It seemed that the Israelites were standing tall. God had led them through the Red Sea, provided food for them, and they fell dramatically. In fact, Moses was on Sinai receiving the law when the people are down below urging Aaron to construct a golden calf. The strong in Corinth likely thought they were standing tall. In fact, that seems to have been a large part of their problem. From what we read back in chapter 8, it seems that the strong were saying, “Look, we know those idols aren’t real, for there’s only one true God. Therefore, if you have a problem in our eating meat sacrificed to idols, just get over it.” Oh, they were strong, but those who consider themselves strong in the faith need to be careful that they don’t fall.
Think of the examples where the strong fell mightily. Immediately before we read of David’s adultery with Bathsheba, we learn that the Syrians and Ammonites attacked Israel, but David’s men were able to fight them back. Then, after a success at God’s hands, David sins with Bathsheba (2 Sam 11-12). Do you recall what Peter said before his denial of Jesus? “Though they all fall away because of you, I will never fall away” (Matt 25:33).
Why is it that those who believe they are standing firm often fall? There is a belief that we can overcome sin on our own, without the help of God. I’m convinced that was part of Peter’s problem. Notice what he says to Jesus: “I will never fall away.” He didn’t say, “If God strengthens me, I won’t,” but he depended on his own strength and power. He, therefore, fell. There is also the belief that we don’t need to guard ourselves against temptation. Again, think of Peter. He said, “I’m not going to fall away” Therefore, he wasn’t’ cautious when the opportunity arose for him to fall.
Evil Diversion, v. 13
I like the way Paul ends this paragraph. He has been warning the Corinthians of all the dangers they faced, and then he brings the paragraph to a high point and says, “Yes, there’s danger, but there’s also hope.”
He writes, “No temptation has overtaken you that is not common to man. God is faithful, and he will not let you be tempted beyond your ability, but with the temptation he will also provide the way of escape, that you may be able to endure it.”
What hope for the strong in Corinth who were struggling with eating meat sacrificed in temples and engaging in sexual immorality. Their temptations were not unique in man’s existence-but others have struggled with sexual immorality and the desire for fine dining and paganism. Their temptations could not overcome the power of God-as strong as the temptations were, God is stronger, and he would not allow Satan to tempt beyond their ability. Their temptations were not the only way to handle the situation-God would not only force Satan to keep the temptation at a manageable level, but God would provide an alternative to the temptation.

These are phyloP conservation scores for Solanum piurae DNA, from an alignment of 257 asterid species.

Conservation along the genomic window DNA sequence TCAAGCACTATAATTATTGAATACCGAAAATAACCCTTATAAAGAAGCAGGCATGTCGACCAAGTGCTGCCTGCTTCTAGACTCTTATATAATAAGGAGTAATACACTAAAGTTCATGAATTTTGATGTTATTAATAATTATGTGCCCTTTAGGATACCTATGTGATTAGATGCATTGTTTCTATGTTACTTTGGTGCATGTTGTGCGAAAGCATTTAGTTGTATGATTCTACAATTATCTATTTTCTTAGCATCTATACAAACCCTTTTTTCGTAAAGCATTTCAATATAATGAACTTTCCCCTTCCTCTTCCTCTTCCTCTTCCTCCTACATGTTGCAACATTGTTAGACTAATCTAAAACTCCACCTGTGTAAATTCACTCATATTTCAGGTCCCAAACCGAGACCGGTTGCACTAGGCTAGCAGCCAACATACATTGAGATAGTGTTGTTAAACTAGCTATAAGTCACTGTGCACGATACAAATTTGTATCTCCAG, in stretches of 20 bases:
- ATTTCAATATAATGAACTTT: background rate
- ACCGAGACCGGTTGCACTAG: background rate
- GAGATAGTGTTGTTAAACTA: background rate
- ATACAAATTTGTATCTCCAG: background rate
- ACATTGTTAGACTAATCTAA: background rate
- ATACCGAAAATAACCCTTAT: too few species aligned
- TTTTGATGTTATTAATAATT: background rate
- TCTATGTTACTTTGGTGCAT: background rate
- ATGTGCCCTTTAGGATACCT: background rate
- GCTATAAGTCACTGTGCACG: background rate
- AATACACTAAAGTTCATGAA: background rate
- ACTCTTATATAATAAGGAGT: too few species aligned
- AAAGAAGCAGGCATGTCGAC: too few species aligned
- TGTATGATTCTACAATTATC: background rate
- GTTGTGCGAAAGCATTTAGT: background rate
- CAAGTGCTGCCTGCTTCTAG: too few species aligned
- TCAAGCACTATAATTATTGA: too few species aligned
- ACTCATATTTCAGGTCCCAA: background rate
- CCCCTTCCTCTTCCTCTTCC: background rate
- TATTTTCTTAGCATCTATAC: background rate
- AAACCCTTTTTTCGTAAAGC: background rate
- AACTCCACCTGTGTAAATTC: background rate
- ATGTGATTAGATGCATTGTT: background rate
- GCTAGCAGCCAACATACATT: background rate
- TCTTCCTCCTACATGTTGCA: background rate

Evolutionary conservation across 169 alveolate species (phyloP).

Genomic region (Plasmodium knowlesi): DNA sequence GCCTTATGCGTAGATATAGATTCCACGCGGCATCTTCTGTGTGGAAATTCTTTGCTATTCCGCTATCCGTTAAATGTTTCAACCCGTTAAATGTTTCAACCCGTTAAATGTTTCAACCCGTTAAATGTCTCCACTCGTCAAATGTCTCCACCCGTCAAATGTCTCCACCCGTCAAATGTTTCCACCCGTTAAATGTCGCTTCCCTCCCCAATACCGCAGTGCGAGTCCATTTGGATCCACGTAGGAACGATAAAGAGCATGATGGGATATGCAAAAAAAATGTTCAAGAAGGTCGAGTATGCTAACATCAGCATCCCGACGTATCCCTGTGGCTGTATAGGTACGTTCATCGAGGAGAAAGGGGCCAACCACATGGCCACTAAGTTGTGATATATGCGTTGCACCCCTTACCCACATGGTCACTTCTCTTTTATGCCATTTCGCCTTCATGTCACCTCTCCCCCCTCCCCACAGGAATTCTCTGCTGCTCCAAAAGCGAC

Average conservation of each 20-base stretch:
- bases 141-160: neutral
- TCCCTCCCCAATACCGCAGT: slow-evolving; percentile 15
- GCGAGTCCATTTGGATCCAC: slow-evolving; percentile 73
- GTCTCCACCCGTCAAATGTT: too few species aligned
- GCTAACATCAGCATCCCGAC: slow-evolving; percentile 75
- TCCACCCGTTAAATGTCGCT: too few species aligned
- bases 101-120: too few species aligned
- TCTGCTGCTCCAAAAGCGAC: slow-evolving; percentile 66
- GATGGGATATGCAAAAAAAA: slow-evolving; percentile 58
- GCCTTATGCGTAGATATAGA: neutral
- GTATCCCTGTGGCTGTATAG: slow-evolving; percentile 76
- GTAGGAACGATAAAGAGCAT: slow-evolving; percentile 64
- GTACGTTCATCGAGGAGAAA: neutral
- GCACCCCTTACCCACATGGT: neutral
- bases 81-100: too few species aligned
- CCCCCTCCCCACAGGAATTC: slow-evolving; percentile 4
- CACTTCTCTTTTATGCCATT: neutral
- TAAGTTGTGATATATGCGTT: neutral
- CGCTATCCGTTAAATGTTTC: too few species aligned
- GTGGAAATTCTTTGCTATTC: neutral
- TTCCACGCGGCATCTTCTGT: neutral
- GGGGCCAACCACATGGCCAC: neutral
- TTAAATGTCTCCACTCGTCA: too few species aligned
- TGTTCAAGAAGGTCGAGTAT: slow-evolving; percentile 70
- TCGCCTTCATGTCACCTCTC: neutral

What a comfort to us in this age! Our temptations are not unique among men. I don’t know what temptations you regularly face-sexual temptation, greed, anger, tongue-but I know that you are not alone. Others face the exact same temptations you face. In fact, Jesus faced the same sort of temptations we face: “We do not have a high priest who is unable to sympathize with our weaknesses, but one who in every respect has been tempted as we are” (Heb 4:15). There’s not a type of temptation we face that Jesus himself did not face. While the Bible doesn’t say this, I’m fairly certain that Jesus even faced more intense temptations, for Satan knew that if Jesus did not sin and died for man, he would be forever defeated. The caveat with Jesus’ temptations, of course, is that Heb 4:15 goes on to say that he was without sin. If Jesus overcame temptation, we can overcome as well through the power he gives us.
Our temptations cannot overcome the power of God. While Satan has the power to come and tempt us, he does not have all power. He cannot tempt us more than we can handle. God knows you; “Even the hairs of your head are all numbered” (Matt 10:30). If God knows how many hairs are on our head, doesn’t it stand to reason that he knows what level of temptation we can endure? The good news is that he does, and whatever your struggle, he will not allow Satan to torment you beyond your ability to withstand.
Sin is not the only way to handle the temptation. Whatever we’re tempted to do, we can find a more appropriate way to handle the situation. David could have gone back in his palace when he saw Bathsheba bathing, Peter could have walked away from the fire when he was tempted to deny Jesus, and Paul could have investigated Stephen’s claims before he participated in his martyrdom. Whatever our temptation, God will provide another way. Shall we look for the other way, or shall we indulge our flesh?
This sermon was originally preached by Dr. Justin Imel, Sr., at the Alum Creek church of Christ in Alum Creek, West Virginia.